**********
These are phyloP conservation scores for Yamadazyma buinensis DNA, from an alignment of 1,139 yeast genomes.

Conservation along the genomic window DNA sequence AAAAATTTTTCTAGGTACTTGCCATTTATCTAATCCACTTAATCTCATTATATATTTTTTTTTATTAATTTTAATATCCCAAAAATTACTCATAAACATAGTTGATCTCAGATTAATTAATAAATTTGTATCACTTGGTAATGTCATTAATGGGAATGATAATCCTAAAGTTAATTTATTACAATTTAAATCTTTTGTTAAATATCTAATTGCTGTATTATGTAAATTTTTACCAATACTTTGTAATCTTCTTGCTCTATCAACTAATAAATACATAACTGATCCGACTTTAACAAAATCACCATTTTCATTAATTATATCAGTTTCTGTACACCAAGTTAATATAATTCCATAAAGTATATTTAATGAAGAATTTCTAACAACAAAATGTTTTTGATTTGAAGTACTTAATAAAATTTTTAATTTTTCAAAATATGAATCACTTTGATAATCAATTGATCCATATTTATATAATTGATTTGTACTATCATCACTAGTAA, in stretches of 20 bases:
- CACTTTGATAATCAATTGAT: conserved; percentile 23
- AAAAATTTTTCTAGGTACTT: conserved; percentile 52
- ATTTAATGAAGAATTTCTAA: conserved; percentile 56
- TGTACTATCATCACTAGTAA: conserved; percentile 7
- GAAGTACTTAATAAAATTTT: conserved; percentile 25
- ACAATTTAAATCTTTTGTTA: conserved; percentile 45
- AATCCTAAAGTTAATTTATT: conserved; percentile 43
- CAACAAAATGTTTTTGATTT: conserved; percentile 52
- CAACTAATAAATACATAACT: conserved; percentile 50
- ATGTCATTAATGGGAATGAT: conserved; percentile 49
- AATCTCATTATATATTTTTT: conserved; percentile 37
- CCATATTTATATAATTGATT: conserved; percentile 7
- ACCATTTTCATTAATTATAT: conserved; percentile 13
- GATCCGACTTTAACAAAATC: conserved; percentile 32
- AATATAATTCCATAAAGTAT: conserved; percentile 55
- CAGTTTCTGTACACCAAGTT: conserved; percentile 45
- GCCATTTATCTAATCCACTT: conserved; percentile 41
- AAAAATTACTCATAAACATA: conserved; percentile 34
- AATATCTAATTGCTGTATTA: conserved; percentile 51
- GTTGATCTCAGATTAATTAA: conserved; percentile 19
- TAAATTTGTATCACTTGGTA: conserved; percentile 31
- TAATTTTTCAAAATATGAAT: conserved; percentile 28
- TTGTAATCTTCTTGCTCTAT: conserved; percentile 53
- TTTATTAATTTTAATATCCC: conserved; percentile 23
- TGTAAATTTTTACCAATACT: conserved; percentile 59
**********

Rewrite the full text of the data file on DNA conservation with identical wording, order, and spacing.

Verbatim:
These are phyloP conservation scores for Yamadazyma buinensis DNA, from an alignment of 1,139 yeast genomes.

Conservation along the genomic window DNA sequence AAAAATTTTTCTAGGTACTTGCCATTTATCTAATCCACTTAATCTCATTATATATTTTTTTTTATTAATTTTAATATCCCAAAAATTACTCATAAACATAGTTGATCTCAGATTAATTAATAAATTTGTATCACTTGGTAATGTCATTAATGGGAATGATAATCCTAAAGTTAATTTATTACAATTTAAATCTTTTGTTAAATATCTAATTGCTGTATTATGTAAATTTTTACCAATACTTTGTAATCTTCTTGCTCTATCAACTAATAAATACATAACTGATCCGACTTTAACAAAATCACCATTTTCATTAATTATATCAGTTTCTGTACACCAAGTTAATATAATTCCATAAAGTATATTTAATGAAGAATTTCTAACAACAAAATGTTTTTGATTTGAAGTACTTAATAAAATTTTTAATTTTTCAAAATATGAATCACTTTGATAATCAATTGATCCATATTTATATAATTGATTTGTACTATCATCACTAGTAA, in stretches of 20 bases:
- CACTTTGATAATCAATTGAT: conserved; percentile 23
- AAAAATTTTTCTAGGTACTT: conserved; percentile 52
- ATTTAATGAAGAATTTCTAA: conserved; percentile 56
- TGTACTATCATCACTAGTAA: conserved; percentile 7
- GAAGTACTTAATAAAATTTT: conserved; percentile 25
- ACAATTTAAATCTTTTGTTA: conserved; percentile 45
- AATCCTAAAGTTAATTTATT: conserved; percentile 43
- CAACAAAATGTTTTTGATTT: conserved; percentile 52
- CAACTAATAAATACATAACT: conserved; percentile 50
- ATGTCATTAATGGGAATGAT: conserved; percentile 49
- AATCTCATTATATATTTTTT: conserved; percentile 37
- CCATATTTATATAATTGATT: conserved; percentile 7
- ACCATTTTCATTAATTATAT: conserved; percentile 13
- GATCCGACTTTAACAAAATC: conserved; percentile 32
- AATATAATTCCATAAAGTAT: conserved; percentile 55
- CAGTTTCTGTACACCAAGTT: conserved; percentile 45
- GCCATTTATCTAATCCACTT: conserved; percentile 41
- AAAAATTACTCATAAACATA: conserved; percentile 34
- AATATCTAATTGCTGTATTA: conserved; percentile 51
- GTTGATCTCAGATTAATTAA: conserved; percentile 19
- TAAATTTGTATCACTTGGTA: conserved; percentile 31
- TAATTTTTCAAAATATGAAT: conserved; percentile 28
- TTGTAATCTTCTTGCTCTAT: conserved; percentile 53
- TTTATTAATTTTAATATCCC: conserved; percentile 23
- TGTAAATTTTTACCAATACT: conserved; percentile 59